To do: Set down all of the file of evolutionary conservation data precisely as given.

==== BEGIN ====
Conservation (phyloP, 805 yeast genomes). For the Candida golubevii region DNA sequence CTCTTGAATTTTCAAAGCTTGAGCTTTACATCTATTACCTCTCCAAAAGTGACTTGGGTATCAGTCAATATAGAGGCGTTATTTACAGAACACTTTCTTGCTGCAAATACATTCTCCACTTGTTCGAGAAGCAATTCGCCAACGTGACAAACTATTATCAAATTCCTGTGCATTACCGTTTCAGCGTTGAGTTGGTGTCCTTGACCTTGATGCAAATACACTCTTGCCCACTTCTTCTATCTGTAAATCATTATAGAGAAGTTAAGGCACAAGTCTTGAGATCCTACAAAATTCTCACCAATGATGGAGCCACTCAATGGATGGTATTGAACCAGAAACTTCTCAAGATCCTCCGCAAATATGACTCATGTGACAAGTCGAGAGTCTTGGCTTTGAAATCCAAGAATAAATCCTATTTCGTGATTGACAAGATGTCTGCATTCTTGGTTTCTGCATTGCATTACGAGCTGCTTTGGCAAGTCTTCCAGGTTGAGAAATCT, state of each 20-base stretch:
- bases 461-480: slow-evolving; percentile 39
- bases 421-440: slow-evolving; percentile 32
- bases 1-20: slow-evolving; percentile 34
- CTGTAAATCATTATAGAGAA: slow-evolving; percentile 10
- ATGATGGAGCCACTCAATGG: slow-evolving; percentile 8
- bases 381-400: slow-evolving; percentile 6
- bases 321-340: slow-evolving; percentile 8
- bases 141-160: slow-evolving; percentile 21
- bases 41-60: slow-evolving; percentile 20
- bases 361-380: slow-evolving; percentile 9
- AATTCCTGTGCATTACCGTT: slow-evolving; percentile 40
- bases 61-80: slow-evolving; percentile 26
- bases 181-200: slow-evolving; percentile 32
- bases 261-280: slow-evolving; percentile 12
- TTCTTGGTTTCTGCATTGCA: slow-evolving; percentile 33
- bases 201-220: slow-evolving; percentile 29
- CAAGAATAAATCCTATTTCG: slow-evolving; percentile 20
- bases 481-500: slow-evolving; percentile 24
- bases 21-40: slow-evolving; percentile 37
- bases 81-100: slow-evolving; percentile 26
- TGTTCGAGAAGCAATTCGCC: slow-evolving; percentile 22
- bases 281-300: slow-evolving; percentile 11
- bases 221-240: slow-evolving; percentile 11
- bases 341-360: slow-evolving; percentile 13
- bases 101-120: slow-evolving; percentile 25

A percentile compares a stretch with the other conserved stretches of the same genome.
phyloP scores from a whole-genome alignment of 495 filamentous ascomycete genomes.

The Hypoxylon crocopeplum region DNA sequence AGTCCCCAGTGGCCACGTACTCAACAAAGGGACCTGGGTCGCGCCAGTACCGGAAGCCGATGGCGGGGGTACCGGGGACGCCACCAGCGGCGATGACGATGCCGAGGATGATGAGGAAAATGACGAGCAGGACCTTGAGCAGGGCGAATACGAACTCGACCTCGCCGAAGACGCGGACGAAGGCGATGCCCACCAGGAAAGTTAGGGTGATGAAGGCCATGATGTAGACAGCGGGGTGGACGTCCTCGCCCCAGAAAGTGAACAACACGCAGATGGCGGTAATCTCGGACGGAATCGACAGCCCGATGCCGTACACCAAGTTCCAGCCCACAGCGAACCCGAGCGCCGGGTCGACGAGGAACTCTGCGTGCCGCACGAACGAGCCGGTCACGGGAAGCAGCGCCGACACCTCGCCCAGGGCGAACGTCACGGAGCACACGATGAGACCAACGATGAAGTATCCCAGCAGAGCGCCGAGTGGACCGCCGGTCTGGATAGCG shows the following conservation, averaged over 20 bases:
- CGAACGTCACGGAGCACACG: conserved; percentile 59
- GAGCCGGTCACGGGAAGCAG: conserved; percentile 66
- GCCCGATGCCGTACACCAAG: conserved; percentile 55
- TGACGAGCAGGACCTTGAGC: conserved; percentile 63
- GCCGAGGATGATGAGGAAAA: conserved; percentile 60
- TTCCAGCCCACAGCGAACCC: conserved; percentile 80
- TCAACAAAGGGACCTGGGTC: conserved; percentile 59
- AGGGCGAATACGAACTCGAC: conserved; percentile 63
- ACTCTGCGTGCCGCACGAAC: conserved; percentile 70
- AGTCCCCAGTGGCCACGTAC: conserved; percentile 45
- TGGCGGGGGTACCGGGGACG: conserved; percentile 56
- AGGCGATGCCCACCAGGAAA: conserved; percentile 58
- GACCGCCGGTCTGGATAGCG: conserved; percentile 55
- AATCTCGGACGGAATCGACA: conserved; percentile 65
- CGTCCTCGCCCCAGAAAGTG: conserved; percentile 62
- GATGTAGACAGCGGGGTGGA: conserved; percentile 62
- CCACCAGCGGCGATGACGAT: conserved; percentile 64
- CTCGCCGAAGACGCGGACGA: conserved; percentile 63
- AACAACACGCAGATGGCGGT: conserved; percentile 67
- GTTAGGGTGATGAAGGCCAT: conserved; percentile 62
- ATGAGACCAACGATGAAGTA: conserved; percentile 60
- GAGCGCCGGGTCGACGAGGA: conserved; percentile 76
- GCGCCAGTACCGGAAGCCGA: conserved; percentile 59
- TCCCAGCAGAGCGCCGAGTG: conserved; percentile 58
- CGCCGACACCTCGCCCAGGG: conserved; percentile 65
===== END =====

Conservation (phyloP, 805 yeast genomes). For the Candida golubevii region DNA sequence CTCTTGAATTTTCAAAGCTTGAGCTTTACATCTATTACCTCTCCAAAAGTGACTTGGGTATCAGTCAATATAGAGGCGTTATTTACAGAACACTTTCTTGCTGCAAATACATTCTCCACTTGTTCGAGAAGCAATTCGCCAACGTGACAAACTATTATCAAATTCCTGTGCATTACCGTTTCAGCGTTGAGTTGGTGTCCTTGACCTTGATGCAAATACACTCTTGCCCACTTCTTCTATCTGTAAATCATTATAGAGAAGTTAAGGCACAAGTCTTGAGATCCTACAAAATTCTCACCAATGATGGAGCCACTCAATGGATGGTATTGAACCAGAAACTTCTCAAGATCCTCCGCAAATATGACTCATGTGACAAGTCGAGAGTCTTGGCTTTGAAATCCAAGAATAAATCCTATTTCGTGATTGACAAGATGTCTGCATTCTTGGTTTCTGCATTGCATTACGAGCTGCTTTGGCAAGTCTTCCAGGTTGAGAAATCT, state of each 20-base stretch:
- bases 461-480: slow-evolving; percentile 39
- bases 421-440: slow-evolving; percentile 32
- bases 1-20: slow-evolving; percentile 34
- CTGTAAATCATTATAGAGAA: slow-evolving; percentile 10
- ATGATGGAGCCACTCAATGG: slow-evolving; percentile 8
- bases 381-400: slow-evolving; percentile 6
- bases 321-340: slow-evolving; percentile 8
- bases 141-160: slow-evolving; percentile 21
- bases 41-60: slow-evolving; percentile 20
- bases 361-380: slow-evolving; percentile 9
- AATTCCTGTGCATTACCGTT: slow-evolving; percentile 40
- bases 61-80: slow-evolving; percentile 26
- bases 181-200: slow-evolving; percentile 32
- bases 261-280: slow-evolving; percentile 12
- TTCTTGGTTTCTGCATTGCA: slow-evolving; percentile 33
- bases 201-220: slow-evolving; percentile 29
- CAAGAATAAATCCTATTTCG: slow-evolving; percentile 20
- bases 481-500: slow-evolving; percentile 24
- bases 21-40: slow-evolving; percentile 37
- bases 81-100: slow-evolving; percentile 26
- TGTTCGAGAAGCAATTCGCC: slow-evolving; percentile 22
- bases 281-300: slow-evolving; percentile 11
- bases 221-240: slow-evolving; percentile 11
- bases 341-360: slow-evolving; percentile 13
- bases 101-120: slow-evolving; percentile 25

A percentile compares a stretch with the other conserved stretches of the same genome.
phyloP scores from a whole-genome alignment of 495 filamentous ascomycete genomes.

The Hypoxylon crocopeplum region DNA sequence AGTCCCCAGTGGCCACGTACTCAACAAAGGGACCTGGGTCGCGCCAGTACCGGAAGCCGATGGCGGGGGTACCGGGGACGCCACCAGCGGCGATGACGATGCCGAGGATGATGAGGAAAATGACGAGCAGGACCTTGAGCAGGGCGAATACGAACTCGACCTCGCCGAAGACGCGGACGAAGGCGATGCCCACCAGGAAAGTTAGGGTGATGAAGGCCATGATGTAGACAGCGGGGTGGACGTCCTCGCCCCAGAAAGTGAACAACACGCAGATGGCGGTAATCTCGGACGGAATCGACAGCCCGATGCCGTACACCAAGTTCCAGCCCACAGCGAACCCGAGCGCCGGGTCGACGAGGAACTCTGCGTGCCGCACGAACGAGCCGGTCACGGGAAGCAGCGCCGACACCTCGCCCAGGGCGAACGTCACGGAGCACACGATGAGACCAACGATGAAGTATCCCAGCAGAGCGCCGAGTGGACCGCCGGTCTGGATAGCG shows the following conservation, averaged over 20 bases:
- CGAACGTCACGGAGCACACG: conserved; percentile 59
- GAGCCGGTCACGGGAAGCAG: conserved; percentile 66
- GCCCGATGCCGTACACCAAG: conserved; percentile 55
- TGACGAGCAGGACCTTGAGC: conserved; percentile 63
- GCCGAGGATGATGAGGAAAA: conserved; percentile 60
- TTCCAGCCCACAGCGAACCC: conserved; percentile 80
- TCAACAAAGGGACCTGGGTC: conserved; percentile 59
- AGGGCGAATACGAACTCGAC: conserved; percentile 63
- ACTCTGCGTGCCGCACGAAC: conserved; percentile 70
- AGTCCCCAGTGGCCACGTAC: conserved; percentile 45
- TGGCGGGGGTACCGGGGACG: conserved; percentile 56
- AGGCGATGCCCACCAGGAAA: conserved; percentile 58
- GACCGCCGGTCTGGATAGCG: conserved; percentile 55
- AATCTCGGACGGAATCGACA: conserved; percentile 65
- CGTCCTCGCCCCAGAAAGTG: conserved; percentile 62
- GATGTAGACAGCGGGGTGGA: conserved; percentile 62
- CCACCAGCGGCGATGACGAT: conserved; percentile 64
- CTCGCCGAAGACGCGGACGA: conserved; percentile 63
- AACAACACGCAGATGGCGGT: conserved; percentile 67
- GTTAGGGTGATGAAGGCCAT: conserved; percentile 62
- ATGAGACCAACGATGAAGTA: conserved; percentile 60
- GAGCGCCGGGTCGACGAGGA: conserved; percentile 76
- GCGCCAGTACCGGAAGCCGA: conserved; percentile 59
- TCCCAGCAGAGCGCCGAGTG: conserved; percentile 58
- CGCCGACACCTCGCCCAGGG: conserved; percentile 65